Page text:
Like their daughter, her parents looked undernourished with pale faces.
“They hit me with the blunt side of an axe. They attacked my wife and children. They set my house on fire,” the father said. “They had raped my daughter. They intimidated me to withdraw the police complaint, but I refused.”
The minor’s father said the villagers remained unmoved and did not help them.
The father said his daughter studied in class two but stopped after being raped. The school authorities recently contacted him as the new academic session began and enrolled her again, but she had not attended classes.
The other patients stared at them from a distance, watching them leave with the sub-inspector and constable who had accompanied them from Unnao to Kanpur.
The teenager’s mother started crying as she got into the ambulance.
A Poor Family
The teenager’s father, who works as a daily wager, commutes 100 km every day between Laad Kheda in Unnao and a construction site in Kanpur.
From his home, he walks 10 km to a big village and takes a shared taxi or bus to downtown Unnao where he boards a bus for Kanpur. On reaching Kanpur, he takes a shared auto taxi to the construction site where he works.
It takes around two hours and Rs 100 from his home to the construction site.
He spends the same time and money to reach home from the construction site
Of the Rs 400 he earns daily, Rs 200 is spent commuting.
Inside Laad Kheda Village
The monotony of the road from Unnao to Kanpur, with bare brown fields extending up to the horizon on both sides, is only broken by the few villages on the way.
Most houses where the Dalit family lives are built of bricks and cement with slanting thatched roofs over the verandah.
Most 65 families there are from the Dalit community. These families either own small pieces of agricultural land or work as farmhands. They also seek jobs as labourers at construction sites.
The teenager’s house, made of brick and cement, stands at the edge of the village near the vast fields where villagers grow wheat, rice and vegetables.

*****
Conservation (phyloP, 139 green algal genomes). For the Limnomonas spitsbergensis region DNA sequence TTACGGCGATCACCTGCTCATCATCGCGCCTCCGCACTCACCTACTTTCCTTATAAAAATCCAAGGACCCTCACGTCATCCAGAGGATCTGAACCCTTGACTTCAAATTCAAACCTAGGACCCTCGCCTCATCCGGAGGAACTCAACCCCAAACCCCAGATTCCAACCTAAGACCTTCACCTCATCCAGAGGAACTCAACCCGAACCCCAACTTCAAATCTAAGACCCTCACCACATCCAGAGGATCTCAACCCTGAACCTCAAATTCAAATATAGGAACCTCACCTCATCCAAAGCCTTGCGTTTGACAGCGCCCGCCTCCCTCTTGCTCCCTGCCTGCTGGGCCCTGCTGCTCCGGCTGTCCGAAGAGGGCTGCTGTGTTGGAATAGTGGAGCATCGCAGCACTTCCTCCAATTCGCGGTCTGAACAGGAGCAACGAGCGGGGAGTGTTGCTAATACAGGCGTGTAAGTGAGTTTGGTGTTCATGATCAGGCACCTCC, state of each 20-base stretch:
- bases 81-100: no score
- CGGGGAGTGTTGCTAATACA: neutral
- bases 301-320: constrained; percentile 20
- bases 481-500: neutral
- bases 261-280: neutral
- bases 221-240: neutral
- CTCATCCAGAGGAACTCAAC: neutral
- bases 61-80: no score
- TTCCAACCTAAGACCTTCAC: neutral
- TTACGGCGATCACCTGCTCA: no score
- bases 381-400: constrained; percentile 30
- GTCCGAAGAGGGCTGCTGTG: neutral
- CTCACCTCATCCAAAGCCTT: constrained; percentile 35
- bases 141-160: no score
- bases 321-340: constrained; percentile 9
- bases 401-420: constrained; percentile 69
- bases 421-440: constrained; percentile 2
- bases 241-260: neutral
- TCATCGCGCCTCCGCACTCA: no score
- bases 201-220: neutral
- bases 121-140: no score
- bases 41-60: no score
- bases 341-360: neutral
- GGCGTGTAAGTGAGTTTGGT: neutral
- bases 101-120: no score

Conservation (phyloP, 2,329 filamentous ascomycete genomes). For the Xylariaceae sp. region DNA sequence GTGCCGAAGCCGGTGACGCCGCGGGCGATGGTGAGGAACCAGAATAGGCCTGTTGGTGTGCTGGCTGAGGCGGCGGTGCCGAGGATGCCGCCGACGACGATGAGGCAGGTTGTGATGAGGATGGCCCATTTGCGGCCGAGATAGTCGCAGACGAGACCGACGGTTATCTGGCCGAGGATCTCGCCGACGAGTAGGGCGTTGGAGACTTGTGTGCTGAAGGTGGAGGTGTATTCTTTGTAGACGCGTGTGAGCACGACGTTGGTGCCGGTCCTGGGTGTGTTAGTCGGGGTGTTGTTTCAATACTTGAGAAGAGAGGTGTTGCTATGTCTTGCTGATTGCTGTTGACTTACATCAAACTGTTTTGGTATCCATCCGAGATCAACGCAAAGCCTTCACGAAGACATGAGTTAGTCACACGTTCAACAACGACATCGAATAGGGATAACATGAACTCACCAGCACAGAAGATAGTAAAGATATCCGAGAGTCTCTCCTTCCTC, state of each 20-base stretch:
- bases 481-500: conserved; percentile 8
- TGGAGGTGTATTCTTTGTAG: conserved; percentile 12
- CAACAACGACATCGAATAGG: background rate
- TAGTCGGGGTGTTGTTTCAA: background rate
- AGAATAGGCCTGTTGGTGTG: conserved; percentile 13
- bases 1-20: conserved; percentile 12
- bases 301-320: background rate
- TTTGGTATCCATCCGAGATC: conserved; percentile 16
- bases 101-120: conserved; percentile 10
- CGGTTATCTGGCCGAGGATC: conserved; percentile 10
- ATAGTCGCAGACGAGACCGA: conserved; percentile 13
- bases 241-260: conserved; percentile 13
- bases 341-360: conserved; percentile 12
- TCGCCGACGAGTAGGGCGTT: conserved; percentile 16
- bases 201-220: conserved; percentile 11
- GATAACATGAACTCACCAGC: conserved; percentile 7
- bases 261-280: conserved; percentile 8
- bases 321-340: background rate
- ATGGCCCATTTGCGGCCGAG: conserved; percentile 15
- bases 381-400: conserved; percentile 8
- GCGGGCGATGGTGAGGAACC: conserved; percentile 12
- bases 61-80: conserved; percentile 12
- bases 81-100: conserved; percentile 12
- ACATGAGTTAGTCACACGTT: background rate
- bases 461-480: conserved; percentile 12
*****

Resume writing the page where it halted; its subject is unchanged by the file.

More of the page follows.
When Article 14 got there after seeing the minor and her parents at the hospital in Kanpur, their house was locked, and her seven siblings had been sent to their maternal grandmother’s house.
The house, made of bricks and cement, with a door but no windows, was black from the fire. Even though three days had passed, the smell of the burnt thatch that covered the verandah was still strong.
But two earthen jars used to store grain were intact.
Living Amid Hostility
It was a hot afternoon, and except for the three men who were idling near the charred remains of the teenager’s house, most people were inside their homes.
One of the men, Suresh Kumar Pasi, the father of Arun, who’s still in jail, quickly absolved the accused and vilified the teenager and her mother.
“No accused was present in the village when the incident took place. Somebody was attending a wedding, somebody had not returned from work; it was like that,” said Suresh Kumar, implying that the minor may have been raped, but it was not by his son, who was not present in the village that day.
“She’s not 14. She is much older. She rarely went to school,” he said. “Nobody is listening to us, neither the police nor the press.”
There was palpable hostility towards the Dalit family in the village.
A middle-aged woman in a sari, who joined the conversation, said that the teenager and her mother “would leave their home on foot and at some distance would hop on to somebody’s bike and leave”.
“As the victim has given birth to a baby, how can it be denied that she was not raped?” I asked the woman.
“Yes, it’s a fact,” she replied, lowering her eyes.
People passing by stopped to listen and participate in the conversation.
Another middle-aged woman with a bucket in her hand, who was going to fetch water from the hand pump, stopped and said, “Their character was not good. They would take things from hawkers and not pay them.”
With more people joining the conversation, Suresh Kumar said, “That’s why we want a DNA test to be conducted to confirm the real culprit. But the victim is against the DNA examination of her baby because she intends to extort money from all the accused to settle the case.”
Trivedi, the lawyer, said he opposed the DNA test because the victim was gang-raped. “The baby’s DNA will match with only one of the accused. The court will punish only him and release the others on the benefit of the doubt,” he said. “We want all the accused to get punishment.”
“It’s a total failure of the investigation and working of the police,” said Trivedi. “As the accused got bail, the police should have provided security to the victim and her family. They did not do so.”
The UP police had tasked two police constables to provide security to the family in the hospital in Kanpur and Lucknow.
“Now that they are back in Unnao, the victim’s parents are apprehending they may be attacked again, which seems imminent. I will seek police protection for them,” said Trivedi.
Circle officer Santosh Kumar Singh said the minor’s family would be provided security if there was a threat.
(Rohit Ghosh has been a journalist for 25 years and lives in Uttar Pradesh.)
Courtesy : Article 14
Note: This news piece was originally published in article14.com and used purely for non-profit/non-commercial purposes exclusively for Human Rights